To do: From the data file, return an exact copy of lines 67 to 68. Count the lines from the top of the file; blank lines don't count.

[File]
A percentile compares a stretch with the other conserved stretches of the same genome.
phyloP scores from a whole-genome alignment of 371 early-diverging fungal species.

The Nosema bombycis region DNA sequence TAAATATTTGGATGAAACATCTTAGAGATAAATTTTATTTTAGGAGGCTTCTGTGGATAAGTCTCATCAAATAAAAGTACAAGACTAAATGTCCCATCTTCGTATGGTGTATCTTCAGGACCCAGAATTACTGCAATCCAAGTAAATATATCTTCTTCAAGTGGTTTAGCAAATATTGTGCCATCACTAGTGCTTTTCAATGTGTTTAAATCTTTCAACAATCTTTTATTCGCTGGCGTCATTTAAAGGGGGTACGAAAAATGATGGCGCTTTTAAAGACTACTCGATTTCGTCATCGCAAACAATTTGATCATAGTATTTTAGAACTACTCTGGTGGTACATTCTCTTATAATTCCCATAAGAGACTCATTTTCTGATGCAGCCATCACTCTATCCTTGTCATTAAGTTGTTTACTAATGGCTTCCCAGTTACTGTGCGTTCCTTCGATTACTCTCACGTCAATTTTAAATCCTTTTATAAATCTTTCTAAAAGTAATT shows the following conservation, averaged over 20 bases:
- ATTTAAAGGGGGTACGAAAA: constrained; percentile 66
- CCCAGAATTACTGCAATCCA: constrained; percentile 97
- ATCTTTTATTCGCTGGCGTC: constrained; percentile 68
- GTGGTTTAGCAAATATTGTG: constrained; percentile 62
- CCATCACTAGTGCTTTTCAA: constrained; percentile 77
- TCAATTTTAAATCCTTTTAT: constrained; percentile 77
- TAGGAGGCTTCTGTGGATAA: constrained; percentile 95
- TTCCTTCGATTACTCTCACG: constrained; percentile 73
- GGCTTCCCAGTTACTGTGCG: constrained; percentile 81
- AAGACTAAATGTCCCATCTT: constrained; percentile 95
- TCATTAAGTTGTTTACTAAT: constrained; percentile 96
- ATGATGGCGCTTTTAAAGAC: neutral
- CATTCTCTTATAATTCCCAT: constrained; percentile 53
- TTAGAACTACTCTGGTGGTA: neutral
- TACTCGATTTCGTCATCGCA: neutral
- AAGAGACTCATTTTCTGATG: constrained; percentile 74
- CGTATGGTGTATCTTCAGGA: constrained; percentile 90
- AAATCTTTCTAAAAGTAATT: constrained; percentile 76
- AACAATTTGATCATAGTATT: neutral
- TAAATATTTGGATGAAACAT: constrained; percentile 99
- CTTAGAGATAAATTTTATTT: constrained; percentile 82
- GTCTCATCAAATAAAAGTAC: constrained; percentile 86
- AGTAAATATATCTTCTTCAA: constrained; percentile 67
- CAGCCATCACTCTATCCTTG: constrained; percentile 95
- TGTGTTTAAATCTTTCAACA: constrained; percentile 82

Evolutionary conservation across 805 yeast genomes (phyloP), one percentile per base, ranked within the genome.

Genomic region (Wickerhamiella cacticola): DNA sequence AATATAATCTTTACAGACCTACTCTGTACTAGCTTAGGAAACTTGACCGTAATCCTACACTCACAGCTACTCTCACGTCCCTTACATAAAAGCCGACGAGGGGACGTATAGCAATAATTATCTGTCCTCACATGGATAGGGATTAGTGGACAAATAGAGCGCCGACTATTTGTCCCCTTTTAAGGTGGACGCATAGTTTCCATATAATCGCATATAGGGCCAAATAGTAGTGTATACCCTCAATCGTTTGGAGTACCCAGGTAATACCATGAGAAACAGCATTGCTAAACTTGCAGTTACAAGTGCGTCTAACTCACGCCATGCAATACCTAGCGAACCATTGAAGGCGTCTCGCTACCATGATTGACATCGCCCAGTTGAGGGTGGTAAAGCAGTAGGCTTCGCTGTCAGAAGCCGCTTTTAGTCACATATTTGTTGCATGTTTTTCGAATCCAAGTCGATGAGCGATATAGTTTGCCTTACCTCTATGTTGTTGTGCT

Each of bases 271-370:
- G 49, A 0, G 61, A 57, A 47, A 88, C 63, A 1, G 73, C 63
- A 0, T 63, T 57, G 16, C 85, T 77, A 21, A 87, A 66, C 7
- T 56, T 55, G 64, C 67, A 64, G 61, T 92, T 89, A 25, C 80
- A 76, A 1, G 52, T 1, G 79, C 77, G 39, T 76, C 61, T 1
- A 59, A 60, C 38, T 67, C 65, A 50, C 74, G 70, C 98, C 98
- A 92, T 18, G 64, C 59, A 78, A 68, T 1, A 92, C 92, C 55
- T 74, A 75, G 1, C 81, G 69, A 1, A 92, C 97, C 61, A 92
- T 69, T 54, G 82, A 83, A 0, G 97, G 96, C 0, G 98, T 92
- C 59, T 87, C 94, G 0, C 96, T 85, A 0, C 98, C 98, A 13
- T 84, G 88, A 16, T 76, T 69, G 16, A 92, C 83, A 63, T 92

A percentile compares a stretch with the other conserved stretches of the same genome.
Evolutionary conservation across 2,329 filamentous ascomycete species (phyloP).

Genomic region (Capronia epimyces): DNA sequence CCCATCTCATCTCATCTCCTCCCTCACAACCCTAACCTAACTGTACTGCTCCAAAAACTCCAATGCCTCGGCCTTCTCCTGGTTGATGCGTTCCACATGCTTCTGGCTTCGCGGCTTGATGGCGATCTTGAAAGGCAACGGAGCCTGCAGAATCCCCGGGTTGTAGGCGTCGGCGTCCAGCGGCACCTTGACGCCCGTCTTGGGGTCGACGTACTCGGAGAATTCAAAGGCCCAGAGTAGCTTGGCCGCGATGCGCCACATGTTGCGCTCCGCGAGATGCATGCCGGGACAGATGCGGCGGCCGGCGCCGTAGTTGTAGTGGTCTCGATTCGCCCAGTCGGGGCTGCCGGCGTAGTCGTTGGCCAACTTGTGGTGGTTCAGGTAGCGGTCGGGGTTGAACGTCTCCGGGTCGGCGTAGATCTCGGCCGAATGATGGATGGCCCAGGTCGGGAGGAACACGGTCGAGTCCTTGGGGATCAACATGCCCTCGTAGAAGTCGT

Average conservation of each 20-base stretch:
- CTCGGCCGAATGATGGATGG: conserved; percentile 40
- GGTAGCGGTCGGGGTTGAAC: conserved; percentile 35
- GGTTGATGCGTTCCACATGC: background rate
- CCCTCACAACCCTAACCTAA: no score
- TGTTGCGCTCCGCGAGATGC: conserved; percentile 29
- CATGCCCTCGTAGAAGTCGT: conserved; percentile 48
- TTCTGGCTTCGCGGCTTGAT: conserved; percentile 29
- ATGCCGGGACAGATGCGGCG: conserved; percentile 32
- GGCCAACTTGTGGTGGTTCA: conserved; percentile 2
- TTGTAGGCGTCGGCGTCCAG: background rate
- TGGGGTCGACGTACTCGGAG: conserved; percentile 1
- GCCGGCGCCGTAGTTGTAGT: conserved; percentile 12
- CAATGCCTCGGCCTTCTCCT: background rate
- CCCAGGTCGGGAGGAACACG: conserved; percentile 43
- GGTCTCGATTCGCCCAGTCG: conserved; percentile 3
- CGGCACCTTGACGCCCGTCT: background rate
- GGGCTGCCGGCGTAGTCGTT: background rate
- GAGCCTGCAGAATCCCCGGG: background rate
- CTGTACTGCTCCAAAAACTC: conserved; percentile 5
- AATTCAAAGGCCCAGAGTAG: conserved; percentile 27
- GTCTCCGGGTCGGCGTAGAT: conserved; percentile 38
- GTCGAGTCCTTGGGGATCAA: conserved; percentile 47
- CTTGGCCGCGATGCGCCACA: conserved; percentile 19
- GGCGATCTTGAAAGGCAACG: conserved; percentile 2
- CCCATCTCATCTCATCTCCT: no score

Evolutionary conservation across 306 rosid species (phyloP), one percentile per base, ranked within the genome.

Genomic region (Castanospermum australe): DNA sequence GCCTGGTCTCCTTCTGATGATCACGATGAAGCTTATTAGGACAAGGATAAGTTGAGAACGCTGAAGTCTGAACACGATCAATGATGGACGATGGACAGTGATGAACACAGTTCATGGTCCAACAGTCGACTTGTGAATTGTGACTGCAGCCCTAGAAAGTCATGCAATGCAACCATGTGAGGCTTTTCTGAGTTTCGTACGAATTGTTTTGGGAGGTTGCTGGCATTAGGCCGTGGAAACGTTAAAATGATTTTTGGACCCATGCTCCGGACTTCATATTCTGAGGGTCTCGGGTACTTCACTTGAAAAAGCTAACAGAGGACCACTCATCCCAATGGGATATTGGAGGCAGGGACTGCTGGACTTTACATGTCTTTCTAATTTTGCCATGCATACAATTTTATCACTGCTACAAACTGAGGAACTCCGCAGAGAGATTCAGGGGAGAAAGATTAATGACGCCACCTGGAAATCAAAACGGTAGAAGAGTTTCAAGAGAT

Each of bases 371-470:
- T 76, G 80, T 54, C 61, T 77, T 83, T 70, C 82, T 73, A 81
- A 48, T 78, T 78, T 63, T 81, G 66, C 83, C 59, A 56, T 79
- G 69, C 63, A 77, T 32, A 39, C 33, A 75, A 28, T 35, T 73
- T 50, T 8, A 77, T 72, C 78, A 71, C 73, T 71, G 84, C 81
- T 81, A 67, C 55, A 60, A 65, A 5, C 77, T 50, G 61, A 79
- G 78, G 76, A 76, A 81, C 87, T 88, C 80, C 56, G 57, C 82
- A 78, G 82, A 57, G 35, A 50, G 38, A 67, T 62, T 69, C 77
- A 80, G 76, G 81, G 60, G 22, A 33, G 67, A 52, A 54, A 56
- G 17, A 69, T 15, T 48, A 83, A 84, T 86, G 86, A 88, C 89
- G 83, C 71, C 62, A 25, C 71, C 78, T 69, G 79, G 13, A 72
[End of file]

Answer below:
- GTCGAGTCCTTGGGGATCAA: conserved; percentile 47
- CTTGGCCGCGATGCGCCACA: conserved; percentile 19